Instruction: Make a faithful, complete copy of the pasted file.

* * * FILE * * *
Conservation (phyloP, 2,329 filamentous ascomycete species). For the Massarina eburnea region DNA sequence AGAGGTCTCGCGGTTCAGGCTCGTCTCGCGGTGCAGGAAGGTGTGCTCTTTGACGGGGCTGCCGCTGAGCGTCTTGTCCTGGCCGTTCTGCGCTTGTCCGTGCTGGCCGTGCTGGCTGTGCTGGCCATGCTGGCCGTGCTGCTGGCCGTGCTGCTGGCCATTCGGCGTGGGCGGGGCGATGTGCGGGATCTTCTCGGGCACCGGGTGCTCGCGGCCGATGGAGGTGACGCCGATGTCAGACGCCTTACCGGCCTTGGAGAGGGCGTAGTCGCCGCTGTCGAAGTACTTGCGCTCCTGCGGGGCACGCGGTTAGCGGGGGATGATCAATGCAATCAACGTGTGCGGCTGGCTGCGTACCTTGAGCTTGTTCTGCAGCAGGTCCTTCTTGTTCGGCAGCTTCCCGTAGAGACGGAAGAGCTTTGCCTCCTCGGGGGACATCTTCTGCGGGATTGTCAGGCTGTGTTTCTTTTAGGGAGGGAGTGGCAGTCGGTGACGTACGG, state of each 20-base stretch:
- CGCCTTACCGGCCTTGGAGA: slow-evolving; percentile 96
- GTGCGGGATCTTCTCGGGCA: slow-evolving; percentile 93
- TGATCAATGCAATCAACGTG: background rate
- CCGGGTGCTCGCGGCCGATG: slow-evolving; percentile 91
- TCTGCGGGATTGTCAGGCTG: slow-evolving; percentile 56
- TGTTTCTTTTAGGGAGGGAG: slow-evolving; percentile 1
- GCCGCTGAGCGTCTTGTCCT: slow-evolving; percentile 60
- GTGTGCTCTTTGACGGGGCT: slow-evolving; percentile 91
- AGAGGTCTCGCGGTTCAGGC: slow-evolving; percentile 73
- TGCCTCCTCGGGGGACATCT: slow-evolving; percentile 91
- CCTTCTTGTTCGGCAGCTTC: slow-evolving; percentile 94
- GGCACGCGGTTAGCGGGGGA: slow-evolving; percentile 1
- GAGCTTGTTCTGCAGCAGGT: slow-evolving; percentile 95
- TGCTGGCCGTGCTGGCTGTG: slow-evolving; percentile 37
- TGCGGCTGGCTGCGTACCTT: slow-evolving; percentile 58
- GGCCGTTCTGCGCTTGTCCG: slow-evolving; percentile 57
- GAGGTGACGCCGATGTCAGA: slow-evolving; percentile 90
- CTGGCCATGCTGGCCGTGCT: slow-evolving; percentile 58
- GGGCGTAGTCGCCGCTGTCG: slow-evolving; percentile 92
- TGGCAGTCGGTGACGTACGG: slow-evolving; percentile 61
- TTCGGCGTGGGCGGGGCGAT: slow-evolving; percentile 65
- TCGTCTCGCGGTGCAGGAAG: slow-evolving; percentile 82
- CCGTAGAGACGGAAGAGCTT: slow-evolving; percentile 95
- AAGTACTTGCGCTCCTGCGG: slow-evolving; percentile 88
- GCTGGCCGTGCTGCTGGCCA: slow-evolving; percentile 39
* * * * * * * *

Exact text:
Conservation (phyloP, 2,329 filamentous ascomycete species). For the Massarina eburnea region DNA sequence AGAGGTCTCGCGGTTCAGGCTCGTCTCGCGGTGCAGGAAGGTGTGCTCTTTGACGGGGCTGCCGCTGAGCGTCTTGTCCTGGCCGTTCTGCGCTTGTCCGTGCTGGCCGTGCTGGCTGTGCTGGCCATGCTGGCCGTGCTGCTGGCCGTGCTGCTGGCCATTCGGCGTGGGCGGGGCGATGTGCGGGATCTTCTCGGGCACCGGGTGCTCGCGGCCGATGGAGGTGACGCCGATGTCAGACGCCTTACCGGCCTTGGAGAGGGCGTAGTCGCCGCTGTCGAAGTACTTGCGCTCCTGCGGGGCACGCGGTTAGCGGGGGATGATCAATGCAATCAACGTGTGCGGCTGGCTGCGTACCTTGAGCTTGTTCTGCAGCAGGTCCTTCTTGTTCGGCAGCTTCCCGTAGAGACGGAAGAGCTTTGCCTCCTCGGGGGACATCTTCTGCGGGATTGTCAGGCTGTGTTTCTTTTAGGGAGGGAGTGGCAGTCGGTGACGTACGG, state of each 20-base stretch:
- CGCCTTACCGGCCTTGGAGA: slow-evolving; percentile 96
- GTGCGGGATCTTCTCGGGCA: slow-evolving; percentile 93
- TGATCAATGCAATCAACGTG: background rate
- CCGGGTGCTCGCGGCCGATG: slow-evolving; percentile 91
- TCTGCGGGATTGTCAGGCTG: slow-evolving; percentile 56
- TGTTTCTTTTAGGGAGGGAG: slow-evolving; percentile 1
- GCCGCTGAGCGTCTTGTCCT: slow-evolving; percentile 60
- GTGTGCTCTTTGACGGGGCT: slow-evolving; percentile 91
- AGAGGTCTCGCGGTTCAGGC: slow-evolving; percentile 73
- TGCCTCCTCGGGGGACATCT: slow-evolving; percentile 91
- CCTTCTTGTTCGGCAGCTTC: slow-evolving; percentile 94
- GGCACGCGGTTAGCGGGGGA: slow-evolving; percentile 1
- GAGCTTGTTCTGCAGCAGGT: slow-evolving; percentile 95
- TGCTGGCCGTGCTGGCTGTG: slow-evolving; percentile 37
- TGCGGCTGGCTGCGTACCTT: slow-evolving; percentile 58
- GGCCGTTCTGCGCTTGTCCG: slow-evolving; percentile 57
- GAGGTGACGCCGATGTCAGA: slow-evolving; percentile 90
- CTGGCCATGCTGGCCGTGCT: slow-evolving; percentile 58
- GGGCGTAGTCGCCGCTGTCG: slow-evolving; percentile 92
- TGGCAGTCGGTGACGTACGG: slow-evolving; percentile 61
- TTCGGCGTGGGCGGGGCGAT: slow-evolving; percentile 65
- TCGTCTCGCGGTGCAGGAAG: slow-evolving; percentile 82
- CCGTAGAGACGGAAGAGCTT: slow-evolving; percentile 95
- AAGTACTTGCGCTCCTGCGG: slow-evolving; percentile 88
- GCTGGCCGTGCTGCTGGCCA: slow-evolving; percentile 39